As you look around Our Pantry, you may see a few terms on labels and in product descriptions that are new to you. Want to learn more? Check out this guide as a place to begin. Have a question? Contact us. We'll soon be adding an FAQ section here, too.
White stock: A light-colored stock made from bones that have not been browned and aromatic vegetables (typically carrot, celery, and onion) simmered in water.
Brown stock: An amber-colored stock made from bones that have been browned (caramelized) and browned aromatic vegetables (typically carrot, celery, and onion) simmered in water.
Reduce: To boil or simmer a liquid until the volume is reduced by evaporation, thickening the liquid’s consistency, and intensifying its flavor. The resulting liquid is referred to as a reduction.
Glace: Stock that has been reduced, usually by about 90%, to the consistency of a syrup when hot and the texture of hard rubber when cold. The term also refers to a reduced stock used as a coating for roasting meat, a flavoring for soups and sauces, or a base for a sauce.
Mirepoix: A combination of chopped aromatic vegetables (usually two parts onion, one part carrot, and one part celery) used to flavor stocks, soups, and braises.
Roux: A cooked mixture of equal parts flour and fat (usually butter) used to thicken liquids. Roux is cooked to varying degrees (white, blond, or brown) depending on its use, the darker the color, the richer the flavor.
Liaison: A binder or thickening agent for soups and sauces. Roux, egg yolks, and starches such as flour, cornstarch, and arrowroot are all liaisons.
“Mother sauces” or “Grand sauces”: A core group of basic sauces, from which the large family of classic French sauces is derived. The concept was originally developed and named by the nineteenth-century French chef, Antonin Careme, and it was later refined in the early twentieth century by the French chef Auguste Escoffier in his famous cookbook, Le Guide Culinaire. The mother sauces are Espagnole, Velouté, Bechamel, Tomato, and, to a lesser degree, Hollandaise.
Espagnole sauce: “Spanish sauce” or “brown sauce.” Made with reduced brown stock, herbs, tomato (fresh or purée), and caramelized mirepoix and thickened with brown roux.
Demi-glace: Literally, “half-glace.” A mixture of Espagnole sauce and brown stock that has been reduced by half, to produce a glossy, full-bodied, full-flavored sauce. The term is also used more generally to refer to any reduced stock having the consistency of a light syrup.
Nap, Nappé, Naper: To coat with sauce. Sauces are said to nap when they leave an opaque coating on the back of a spoon.
Velouté: Sauce made from a white stock thickened with white roux.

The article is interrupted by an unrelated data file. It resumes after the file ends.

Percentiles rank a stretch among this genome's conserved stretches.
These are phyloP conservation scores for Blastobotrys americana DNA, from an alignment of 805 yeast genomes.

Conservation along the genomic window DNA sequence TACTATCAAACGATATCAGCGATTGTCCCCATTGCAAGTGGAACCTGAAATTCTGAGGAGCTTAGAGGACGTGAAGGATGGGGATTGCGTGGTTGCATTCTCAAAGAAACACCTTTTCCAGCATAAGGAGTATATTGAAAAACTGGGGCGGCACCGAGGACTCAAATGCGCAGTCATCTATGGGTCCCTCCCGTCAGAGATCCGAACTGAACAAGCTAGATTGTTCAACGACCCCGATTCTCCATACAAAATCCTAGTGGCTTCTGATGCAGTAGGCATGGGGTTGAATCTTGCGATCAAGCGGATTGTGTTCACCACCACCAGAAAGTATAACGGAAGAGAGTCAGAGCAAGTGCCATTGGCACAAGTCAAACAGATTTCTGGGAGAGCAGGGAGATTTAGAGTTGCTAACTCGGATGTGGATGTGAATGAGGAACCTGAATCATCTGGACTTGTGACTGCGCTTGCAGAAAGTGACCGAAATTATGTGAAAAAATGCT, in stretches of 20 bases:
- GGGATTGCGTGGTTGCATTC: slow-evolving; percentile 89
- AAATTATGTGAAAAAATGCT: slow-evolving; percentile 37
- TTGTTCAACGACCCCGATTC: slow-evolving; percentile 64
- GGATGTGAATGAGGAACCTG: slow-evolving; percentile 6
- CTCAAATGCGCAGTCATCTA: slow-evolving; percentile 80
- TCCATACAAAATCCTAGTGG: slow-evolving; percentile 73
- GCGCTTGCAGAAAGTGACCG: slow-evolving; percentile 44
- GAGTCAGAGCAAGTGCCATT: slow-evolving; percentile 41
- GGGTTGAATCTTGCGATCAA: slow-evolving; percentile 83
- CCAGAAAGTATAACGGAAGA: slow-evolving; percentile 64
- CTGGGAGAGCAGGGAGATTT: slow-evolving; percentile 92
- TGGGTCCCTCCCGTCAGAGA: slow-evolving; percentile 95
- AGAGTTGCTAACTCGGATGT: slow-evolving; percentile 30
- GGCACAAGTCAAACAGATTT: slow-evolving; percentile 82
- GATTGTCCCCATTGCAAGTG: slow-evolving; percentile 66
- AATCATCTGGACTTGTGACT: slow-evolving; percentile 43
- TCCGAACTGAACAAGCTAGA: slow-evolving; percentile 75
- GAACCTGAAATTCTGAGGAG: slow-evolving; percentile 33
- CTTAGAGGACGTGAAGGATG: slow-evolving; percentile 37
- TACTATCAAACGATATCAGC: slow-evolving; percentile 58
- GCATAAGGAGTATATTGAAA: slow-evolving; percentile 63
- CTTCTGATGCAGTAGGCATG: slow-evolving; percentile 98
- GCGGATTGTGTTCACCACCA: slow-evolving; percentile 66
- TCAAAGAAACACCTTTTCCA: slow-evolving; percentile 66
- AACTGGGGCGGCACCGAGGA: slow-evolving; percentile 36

Bechamel: Sauce made from milk thickened with white or blond roux.
Tomato sauce: Sauce made from briefly cooked, puréed tomatoes, seasonings, and other ingredients, depending on its use.
Emulsion: The mixture of one liquid with another with which it cannot normally combine smoothly (such as oil and water). Emulsifying is done by slowly adding one ingredient to another while mixing rapidly. This disperses and suspends minute droplets of one liquid throughout another. Emulsified mixtures are usually thick and satiny in texture. Mayonnaise and vinaigrette are two classic emulsions.
Hollandaise sauce: An emulsion sauce made with a vinegar or wine reduction, egg yolks, melted butter, and lemon juice.
Jus: French for “juice.” The natural juices released by meat during roasting. Meat served “au jus” is served with its cooking juices.
Jus lié: Meat juice thickened slightly with arrowroot or cornstarch.
Essence: A concentrated stock or extract of a flavorful ingredient such as mushrooms, truffles, celery, or leeks.
Render: To melt animal fat over low heat so that it separates from any connective pieces of tissue, which, during rendering, turn brown and crisp and are referred to as cracklings. Often, the rendered fat is then filtered to remove any residue.
Reduction sauce: A sauce made by adding a flavorful liquid (stock or wine) to pan juices from roasted or sautéed meat, poultry, or fish (after the main item has been removed from the pan), reducing the liquid by about half, enriching the sauce with fat (butter, cream, or olive oil) and finishing it with seasonings. This version of a reduction sauce is also called a pan sauce because it’s made in the pan in which the main ingredient of the dish was cooked. Reduction sauces can have more layers, such this raspberry sauce for chicken or pork tenderloin: Raspberry vinegar and minced shallots are added to the sauté pan and reduced to just a glaze; Port wine is added and reduced by ¾; chicken stock and a small amount of raspberry jam are added, and the sauce is reduced again until it is nappé. The sauce is finished with a couple tablespoons of butter and final seasoning.
The Food Lover’s Companion. Sharon Tyler Herbst. Barron’s. 2007.
The New Professional Chef. The Culinary Institute of America. Wiley. 2006.
Sauces: Classical and Contemporary Sauce Making. James Peterson. Wiley. 2008.